Traditional White Shaker (RTA Cabinet Store): Flimsy epoxy drawer glides
The cabinet under review today is the Traditional White Shaker cabinet in the B15 (basic 15 inches) model ordered from RTAcabinetstore.com. Arriving in 6 days, the Traditional’s shipping time to be received falls within the timeframe advertised on RTAcabinetstore.com’s website.
Wood and Finish
Door, Drawer Face, and Frame
The Traditional White Shaker Cabinet, like several other models reviewed on this website, arrived with the door pre-assembled to the frame. Personally, I find this to be an advantage as the chances to scratch or damage the paint and finish are significantly less when I don’t have to affix the door myself. Composed of a five-piece birch wood frame and MDF center panel, the door and drawer face are hard and tough, holding fast to the birch frame. Also to be noted are the vertical grooves found running along the door, drawer, and frame. The consistency brings an aesthetic appeal to the cabinet but simultaneously is a bit busy, particularly when installed into a kitchen with multiple units.
With an even texture consistent across the door, drawer face, and frame the Traditional Shaker cabinet has zero visible wood grains. This is notable because the paint application feels thinner to the touch than other White Shakers reviewed on this site, which would typically reveal the wood grains from the birch hardwood. Upon closer inspection, I find chipped paint on the bottom right corner (Pic 4), which is illustrative of the thin layer of paint on the cabinet door. Also, the top left-hand corner of the door arrived with some semi-sticky dirt-grime but I have easily been able to clean this off with lukewarm water and a washcloth (Pic 5).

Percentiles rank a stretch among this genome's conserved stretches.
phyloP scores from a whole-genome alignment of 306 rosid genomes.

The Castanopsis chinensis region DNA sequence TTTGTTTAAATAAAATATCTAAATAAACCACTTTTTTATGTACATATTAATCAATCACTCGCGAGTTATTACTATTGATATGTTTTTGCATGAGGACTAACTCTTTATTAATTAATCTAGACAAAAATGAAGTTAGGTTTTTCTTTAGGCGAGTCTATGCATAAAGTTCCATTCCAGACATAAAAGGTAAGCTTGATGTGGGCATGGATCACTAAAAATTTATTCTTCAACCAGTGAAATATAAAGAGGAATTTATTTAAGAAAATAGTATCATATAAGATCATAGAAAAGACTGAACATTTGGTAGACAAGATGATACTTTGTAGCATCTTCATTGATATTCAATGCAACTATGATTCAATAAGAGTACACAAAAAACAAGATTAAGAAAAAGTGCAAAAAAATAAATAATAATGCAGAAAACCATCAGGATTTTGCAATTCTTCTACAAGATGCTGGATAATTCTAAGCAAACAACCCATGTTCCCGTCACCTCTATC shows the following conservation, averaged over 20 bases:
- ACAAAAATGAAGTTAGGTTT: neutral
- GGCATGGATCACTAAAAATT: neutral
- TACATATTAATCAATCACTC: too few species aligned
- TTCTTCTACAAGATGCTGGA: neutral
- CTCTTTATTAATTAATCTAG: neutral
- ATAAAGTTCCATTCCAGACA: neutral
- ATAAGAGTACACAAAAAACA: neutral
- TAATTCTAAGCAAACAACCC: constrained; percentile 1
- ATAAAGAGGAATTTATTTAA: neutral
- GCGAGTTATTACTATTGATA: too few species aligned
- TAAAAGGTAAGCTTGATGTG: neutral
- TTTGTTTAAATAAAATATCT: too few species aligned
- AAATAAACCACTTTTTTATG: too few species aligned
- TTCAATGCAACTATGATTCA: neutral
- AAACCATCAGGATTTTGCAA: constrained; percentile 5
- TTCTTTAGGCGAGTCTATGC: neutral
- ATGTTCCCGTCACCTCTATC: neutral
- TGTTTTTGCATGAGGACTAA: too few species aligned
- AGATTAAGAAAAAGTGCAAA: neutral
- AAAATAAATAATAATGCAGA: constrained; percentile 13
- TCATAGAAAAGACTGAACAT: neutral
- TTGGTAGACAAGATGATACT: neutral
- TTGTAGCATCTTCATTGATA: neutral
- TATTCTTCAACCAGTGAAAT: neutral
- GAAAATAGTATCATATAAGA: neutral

Cabinet Box and Interior Finish
If you are in the market for a White Shaker with a matching interior to the exterior paint finish then the Traditional is a certainly a cabinet worth looking into. The paint itself is stained evenly throughout the interior of the box (Picture 6–left), but on the exterior there is a section on the upper-back-right hand corner where the paint is markedly falling away from the particle board. While this back corner of the cabinet will be imperceptible once the cabinet is installed, the chipping paint speaks to the quality of the paint and the care taken into protecting this product during its shipping route (Picture 7–right).
Box and Storage
The Traditional White Shaker from RTAcabinetstore.com has the industry standard “picture frame recess back panel” (Picture 8–below, top left) measuring 5/8 inch thick (Pic 9–below, top right). While this back panel retains this sturdy breadth, the bottom and side panels measure at ½ inch in thickness (Pictures 10, 11–below, bottom left and right).